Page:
Volume 15, 2015
Revealing Givenness: The Problem of Non-Intuited Phenomena in Jean-Luc Marion’s Phenomenology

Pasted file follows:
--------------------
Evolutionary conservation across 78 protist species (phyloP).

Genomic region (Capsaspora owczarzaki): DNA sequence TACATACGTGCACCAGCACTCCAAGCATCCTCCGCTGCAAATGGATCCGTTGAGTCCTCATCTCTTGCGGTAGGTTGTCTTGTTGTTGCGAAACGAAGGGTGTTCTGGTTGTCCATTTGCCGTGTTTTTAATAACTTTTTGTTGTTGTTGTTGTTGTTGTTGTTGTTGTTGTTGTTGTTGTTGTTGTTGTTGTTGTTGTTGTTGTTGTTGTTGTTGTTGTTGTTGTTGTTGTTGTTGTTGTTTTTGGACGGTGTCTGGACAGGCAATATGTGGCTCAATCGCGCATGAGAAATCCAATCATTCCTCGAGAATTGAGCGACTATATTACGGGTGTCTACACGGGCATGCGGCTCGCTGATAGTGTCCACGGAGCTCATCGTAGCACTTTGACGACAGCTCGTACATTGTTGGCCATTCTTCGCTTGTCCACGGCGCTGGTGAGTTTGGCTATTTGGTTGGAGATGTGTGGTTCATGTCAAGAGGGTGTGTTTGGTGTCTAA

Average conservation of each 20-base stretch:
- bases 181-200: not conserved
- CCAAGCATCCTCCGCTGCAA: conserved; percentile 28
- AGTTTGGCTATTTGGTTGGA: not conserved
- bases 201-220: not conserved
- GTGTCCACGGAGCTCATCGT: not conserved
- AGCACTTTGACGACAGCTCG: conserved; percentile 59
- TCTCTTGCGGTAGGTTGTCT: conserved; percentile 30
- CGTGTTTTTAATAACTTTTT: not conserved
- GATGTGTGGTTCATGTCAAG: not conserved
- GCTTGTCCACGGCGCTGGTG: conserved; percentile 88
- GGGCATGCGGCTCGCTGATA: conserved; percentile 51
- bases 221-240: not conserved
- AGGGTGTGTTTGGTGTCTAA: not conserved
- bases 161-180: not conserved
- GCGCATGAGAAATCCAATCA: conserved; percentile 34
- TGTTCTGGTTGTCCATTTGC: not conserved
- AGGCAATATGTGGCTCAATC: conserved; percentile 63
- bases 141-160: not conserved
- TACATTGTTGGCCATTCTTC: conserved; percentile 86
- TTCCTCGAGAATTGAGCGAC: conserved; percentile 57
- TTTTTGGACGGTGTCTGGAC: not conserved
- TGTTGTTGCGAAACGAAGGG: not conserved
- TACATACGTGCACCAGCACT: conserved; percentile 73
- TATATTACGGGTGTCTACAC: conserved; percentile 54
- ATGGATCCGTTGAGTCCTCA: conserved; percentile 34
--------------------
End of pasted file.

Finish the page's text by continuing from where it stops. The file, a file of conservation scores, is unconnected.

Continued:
This article questions Jean-Luc Marion’s move away from intuition and shows how it risks the promise of his account of religion by returning to metaphysics and speculation. My aim is not to ask whether Marion’s phenomenology can adequately account for religious phenomena, but to ask whether Marion’s account of revelation meets his own phenomenological principle — that one must rely on the phenomenon to establish the limits of phenomenology — which he establishes to guard against metaphysics and speculation. To this end, I demonstrate how Marion drifts from his phenomenological principle when he claims that revelation is a phenomenon given without intuition. This drift leads to criticisms that he is leading phenomenology toward speculative philosophy and sneaking revelation in through the back door. I then show the detrimental consequences for both his phenomenological and theological projects and how he could better achieve the goals of both projects by maintaining the role of intuition.